This tutorial shows how to easily draw scatter plots in Excel using the XLSTAT software.
Dataset to create a scatter plot
An Excel sheet with both the data and the results can be downloaded by clicking here.
The data correspond to a small group of patients that have been on a specific diet. Their doctor has recorded their Weight before the treatment (kg), how much weight they've lost (kg), if they are satisfied or not with the diet effect, and their "Age".
Our goal is here to visualize the results while keeping as much information as possible.
Setting up a scatter plot
Select the XLSTAT / Visualizing data / Scatter Plot command, or click on the corresponding button of the Visualizing Data toolbar (see below).
Once you have clicked on the button, the Scatter Plot dialog box appears.
In the General tab, select the data on the Excel sheet as following:
- X: Weight;
- Y: Weight loss;
- Z: Age;
- Groups: Satisfied.
In the Options tab, activate the Frequencies and Only if >1 as we want to know if two or more points are superimposed if there is such as case. The Confidence Ellipses option can only be activated if the Z data option is unactivated in the General tab. This tutorial will help you in drawing scatter plots with confidence ellipses in XLSTAT.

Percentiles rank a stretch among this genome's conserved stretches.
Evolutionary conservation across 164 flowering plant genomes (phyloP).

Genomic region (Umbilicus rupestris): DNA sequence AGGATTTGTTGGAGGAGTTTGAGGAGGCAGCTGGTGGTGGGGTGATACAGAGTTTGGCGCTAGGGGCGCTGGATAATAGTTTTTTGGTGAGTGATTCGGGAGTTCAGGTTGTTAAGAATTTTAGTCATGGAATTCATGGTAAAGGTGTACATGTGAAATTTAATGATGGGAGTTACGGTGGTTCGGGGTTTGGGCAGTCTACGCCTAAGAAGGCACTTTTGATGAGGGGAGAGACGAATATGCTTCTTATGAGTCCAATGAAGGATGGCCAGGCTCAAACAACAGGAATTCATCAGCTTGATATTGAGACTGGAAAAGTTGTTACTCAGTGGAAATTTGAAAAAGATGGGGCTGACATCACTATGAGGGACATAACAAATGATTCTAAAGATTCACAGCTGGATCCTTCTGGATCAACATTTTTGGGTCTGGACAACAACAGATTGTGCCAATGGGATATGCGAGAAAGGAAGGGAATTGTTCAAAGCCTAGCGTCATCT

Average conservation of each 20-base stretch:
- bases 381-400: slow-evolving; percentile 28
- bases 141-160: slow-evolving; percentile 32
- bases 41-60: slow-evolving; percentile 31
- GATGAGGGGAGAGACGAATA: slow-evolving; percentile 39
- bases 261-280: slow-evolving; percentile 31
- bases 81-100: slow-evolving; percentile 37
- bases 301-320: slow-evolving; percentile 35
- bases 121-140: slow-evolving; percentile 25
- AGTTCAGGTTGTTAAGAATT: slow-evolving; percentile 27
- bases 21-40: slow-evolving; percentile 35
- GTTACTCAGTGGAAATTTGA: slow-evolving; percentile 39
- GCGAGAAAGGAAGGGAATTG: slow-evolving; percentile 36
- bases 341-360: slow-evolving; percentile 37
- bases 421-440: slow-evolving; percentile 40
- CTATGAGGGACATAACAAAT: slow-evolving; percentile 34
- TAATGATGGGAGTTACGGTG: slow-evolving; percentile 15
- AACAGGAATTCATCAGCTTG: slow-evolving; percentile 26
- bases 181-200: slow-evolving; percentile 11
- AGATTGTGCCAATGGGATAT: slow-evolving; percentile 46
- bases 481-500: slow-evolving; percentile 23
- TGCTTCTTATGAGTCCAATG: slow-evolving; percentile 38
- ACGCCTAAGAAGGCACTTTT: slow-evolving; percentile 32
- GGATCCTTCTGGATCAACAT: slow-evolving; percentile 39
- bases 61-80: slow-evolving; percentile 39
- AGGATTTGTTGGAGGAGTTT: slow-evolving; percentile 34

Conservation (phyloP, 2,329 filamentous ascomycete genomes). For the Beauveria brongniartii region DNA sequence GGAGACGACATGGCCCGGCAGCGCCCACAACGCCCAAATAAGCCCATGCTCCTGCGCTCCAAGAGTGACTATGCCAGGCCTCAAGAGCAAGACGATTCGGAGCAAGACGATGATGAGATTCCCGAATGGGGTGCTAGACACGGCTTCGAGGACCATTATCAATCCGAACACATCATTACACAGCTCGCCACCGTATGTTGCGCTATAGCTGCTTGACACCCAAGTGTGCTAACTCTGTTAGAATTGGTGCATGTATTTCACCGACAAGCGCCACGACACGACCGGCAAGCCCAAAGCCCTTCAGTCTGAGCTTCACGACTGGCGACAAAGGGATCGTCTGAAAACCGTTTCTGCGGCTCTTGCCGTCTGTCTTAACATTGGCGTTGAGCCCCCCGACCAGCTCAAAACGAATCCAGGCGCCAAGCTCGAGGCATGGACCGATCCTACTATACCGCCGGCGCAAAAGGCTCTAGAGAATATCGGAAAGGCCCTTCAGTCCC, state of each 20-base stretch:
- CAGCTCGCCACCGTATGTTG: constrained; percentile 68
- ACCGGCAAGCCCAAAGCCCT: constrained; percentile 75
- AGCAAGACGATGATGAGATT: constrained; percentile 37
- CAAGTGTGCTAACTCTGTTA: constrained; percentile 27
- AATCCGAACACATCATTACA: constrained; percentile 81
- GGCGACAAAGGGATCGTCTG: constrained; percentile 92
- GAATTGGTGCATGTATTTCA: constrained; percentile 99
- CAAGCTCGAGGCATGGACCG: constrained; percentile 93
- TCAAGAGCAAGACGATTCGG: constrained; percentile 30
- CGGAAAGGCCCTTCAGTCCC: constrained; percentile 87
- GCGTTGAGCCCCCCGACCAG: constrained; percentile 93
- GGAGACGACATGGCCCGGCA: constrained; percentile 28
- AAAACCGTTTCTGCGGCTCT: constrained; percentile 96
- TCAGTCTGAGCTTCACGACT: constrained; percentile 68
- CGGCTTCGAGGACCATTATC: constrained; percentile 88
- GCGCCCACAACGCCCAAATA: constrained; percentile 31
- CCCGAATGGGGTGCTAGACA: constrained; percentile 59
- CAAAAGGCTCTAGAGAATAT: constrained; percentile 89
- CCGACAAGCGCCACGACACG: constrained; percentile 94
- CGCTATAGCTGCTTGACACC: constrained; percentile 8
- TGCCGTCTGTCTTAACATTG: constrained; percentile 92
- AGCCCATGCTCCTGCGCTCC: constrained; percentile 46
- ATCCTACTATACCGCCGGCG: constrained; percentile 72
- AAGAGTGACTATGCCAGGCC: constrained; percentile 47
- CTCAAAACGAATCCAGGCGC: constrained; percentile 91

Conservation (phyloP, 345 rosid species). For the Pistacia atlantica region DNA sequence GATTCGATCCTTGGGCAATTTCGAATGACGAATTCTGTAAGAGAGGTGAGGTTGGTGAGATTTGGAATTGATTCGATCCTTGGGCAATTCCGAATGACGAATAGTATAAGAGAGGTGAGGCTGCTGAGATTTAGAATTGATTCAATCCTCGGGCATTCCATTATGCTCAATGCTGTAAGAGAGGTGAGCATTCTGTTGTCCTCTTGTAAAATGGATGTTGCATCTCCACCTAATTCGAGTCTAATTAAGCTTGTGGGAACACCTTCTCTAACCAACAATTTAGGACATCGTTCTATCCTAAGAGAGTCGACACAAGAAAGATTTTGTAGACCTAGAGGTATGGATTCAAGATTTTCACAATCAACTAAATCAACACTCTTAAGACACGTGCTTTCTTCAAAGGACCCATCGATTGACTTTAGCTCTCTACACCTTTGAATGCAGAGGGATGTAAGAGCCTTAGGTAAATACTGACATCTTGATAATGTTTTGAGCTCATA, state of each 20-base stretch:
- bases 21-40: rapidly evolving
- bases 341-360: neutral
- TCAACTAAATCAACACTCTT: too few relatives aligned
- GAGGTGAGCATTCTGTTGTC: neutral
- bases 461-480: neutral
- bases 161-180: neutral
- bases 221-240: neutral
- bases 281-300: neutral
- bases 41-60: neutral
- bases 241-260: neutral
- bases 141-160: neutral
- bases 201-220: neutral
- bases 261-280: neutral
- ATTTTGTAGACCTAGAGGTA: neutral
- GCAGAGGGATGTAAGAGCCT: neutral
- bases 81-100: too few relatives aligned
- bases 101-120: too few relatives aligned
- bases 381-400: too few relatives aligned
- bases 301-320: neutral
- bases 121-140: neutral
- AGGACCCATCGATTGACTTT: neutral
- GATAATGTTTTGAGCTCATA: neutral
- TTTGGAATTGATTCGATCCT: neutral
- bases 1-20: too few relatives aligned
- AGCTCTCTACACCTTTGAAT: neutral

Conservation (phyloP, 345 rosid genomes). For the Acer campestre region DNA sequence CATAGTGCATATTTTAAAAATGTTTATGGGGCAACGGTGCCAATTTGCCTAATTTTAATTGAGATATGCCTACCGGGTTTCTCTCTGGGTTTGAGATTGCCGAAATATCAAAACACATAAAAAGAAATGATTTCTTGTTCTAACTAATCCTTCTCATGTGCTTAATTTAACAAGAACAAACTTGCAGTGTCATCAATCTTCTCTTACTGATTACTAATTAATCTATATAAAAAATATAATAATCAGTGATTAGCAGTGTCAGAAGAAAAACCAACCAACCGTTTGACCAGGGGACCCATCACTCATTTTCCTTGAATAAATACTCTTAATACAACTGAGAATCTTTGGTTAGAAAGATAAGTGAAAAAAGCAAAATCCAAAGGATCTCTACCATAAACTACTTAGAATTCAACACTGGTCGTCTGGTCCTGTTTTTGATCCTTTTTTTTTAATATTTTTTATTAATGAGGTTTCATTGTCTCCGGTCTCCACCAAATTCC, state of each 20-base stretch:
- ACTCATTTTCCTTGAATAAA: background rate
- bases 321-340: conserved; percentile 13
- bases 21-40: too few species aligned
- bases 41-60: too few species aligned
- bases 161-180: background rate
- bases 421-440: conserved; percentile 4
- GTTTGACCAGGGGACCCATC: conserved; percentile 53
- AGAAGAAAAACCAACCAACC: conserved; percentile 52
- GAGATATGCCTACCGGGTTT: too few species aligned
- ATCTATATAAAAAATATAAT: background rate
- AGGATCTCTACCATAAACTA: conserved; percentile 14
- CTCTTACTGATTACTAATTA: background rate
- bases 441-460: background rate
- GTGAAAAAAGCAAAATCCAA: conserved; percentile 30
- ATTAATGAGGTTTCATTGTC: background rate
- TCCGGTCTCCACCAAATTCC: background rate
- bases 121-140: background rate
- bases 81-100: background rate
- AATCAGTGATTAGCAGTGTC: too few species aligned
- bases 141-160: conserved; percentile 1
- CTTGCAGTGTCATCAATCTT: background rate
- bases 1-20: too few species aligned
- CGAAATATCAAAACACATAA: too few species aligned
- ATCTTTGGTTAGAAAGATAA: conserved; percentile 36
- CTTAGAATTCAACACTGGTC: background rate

Activate the Legend option to be able to identify points belonging to each of the two categories of the Groups column.
Interpreting a scatter plot
Then, after you have clicked on the OK button, a chart is displayed on the sheet starting at H3 (because this cell was selected in the Range option for outputs).
Bubble size is proportional to the Z variable (age in our case) and is thus a way to represent a third dimension on our two-dimensional plot. Here for example, we see that satisfied people are relatively old.
Note 1: for one of the observations a label has been added. This tells us that two observations are surperimposed.
Note 2: the observations labels haven't been used on the chart because the "Observations labels" option was not checked.
Watch the following video for complementary information on scatter plots: